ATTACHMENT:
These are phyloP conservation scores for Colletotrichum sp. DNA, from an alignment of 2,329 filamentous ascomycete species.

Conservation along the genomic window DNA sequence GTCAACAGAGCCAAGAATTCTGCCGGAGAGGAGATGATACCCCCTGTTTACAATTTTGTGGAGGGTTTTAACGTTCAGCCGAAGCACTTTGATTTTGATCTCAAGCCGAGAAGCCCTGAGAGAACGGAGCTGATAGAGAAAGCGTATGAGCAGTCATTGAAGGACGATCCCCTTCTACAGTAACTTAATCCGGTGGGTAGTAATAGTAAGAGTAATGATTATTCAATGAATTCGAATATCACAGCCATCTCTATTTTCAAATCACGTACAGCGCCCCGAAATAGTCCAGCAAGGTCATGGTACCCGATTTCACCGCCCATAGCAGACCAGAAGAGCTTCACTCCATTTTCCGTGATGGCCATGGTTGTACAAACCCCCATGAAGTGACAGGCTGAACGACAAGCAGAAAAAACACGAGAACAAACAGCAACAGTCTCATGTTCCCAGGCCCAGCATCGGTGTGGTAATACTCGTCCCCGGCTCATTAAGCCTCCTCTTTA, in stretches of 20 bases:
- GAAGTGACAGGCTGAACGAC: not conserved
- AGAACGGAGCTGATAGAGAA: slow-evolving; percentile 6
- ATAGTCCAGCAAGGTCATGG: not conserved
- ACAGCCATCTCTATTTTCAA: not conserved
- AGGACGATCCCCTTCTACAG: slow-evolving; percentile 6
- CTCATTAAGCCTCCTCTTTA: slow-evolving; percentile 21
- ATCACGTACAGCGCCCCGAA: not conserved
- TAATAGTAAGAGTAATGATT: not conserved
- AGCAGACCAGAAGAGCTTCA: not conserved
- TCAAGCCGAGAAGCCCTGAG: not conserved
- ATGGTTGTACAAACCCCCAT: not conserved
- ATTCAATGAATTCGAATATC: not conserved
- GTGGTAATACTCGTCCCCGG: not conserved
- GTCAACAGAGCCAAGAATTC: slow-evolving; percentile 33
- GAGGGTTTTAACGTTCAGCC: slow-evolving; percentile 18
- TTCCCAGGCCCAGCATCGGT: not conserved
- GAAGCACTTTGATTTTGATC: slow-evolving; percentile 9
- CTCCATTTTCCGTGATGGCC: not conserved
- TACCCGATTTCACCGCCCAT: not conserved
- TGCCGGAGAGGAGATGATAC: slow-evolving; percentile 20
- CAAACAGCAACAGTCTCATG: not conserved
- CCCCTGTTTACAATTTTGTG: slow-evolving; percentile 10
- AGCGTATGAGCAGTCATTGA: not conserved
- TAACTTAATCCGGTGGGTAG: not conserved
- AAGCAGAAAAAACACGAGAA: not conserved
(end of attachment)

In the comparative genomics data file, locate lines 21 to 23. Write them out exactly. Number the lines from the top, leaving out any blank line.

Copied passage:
- TACCCGATTTCACCGCCCAT: not conserved
- TGCCGGAGAGGAGATGATAC: slow-evolving; percentile 20
- CAAACAGCAACAGTCTCATG: not conserved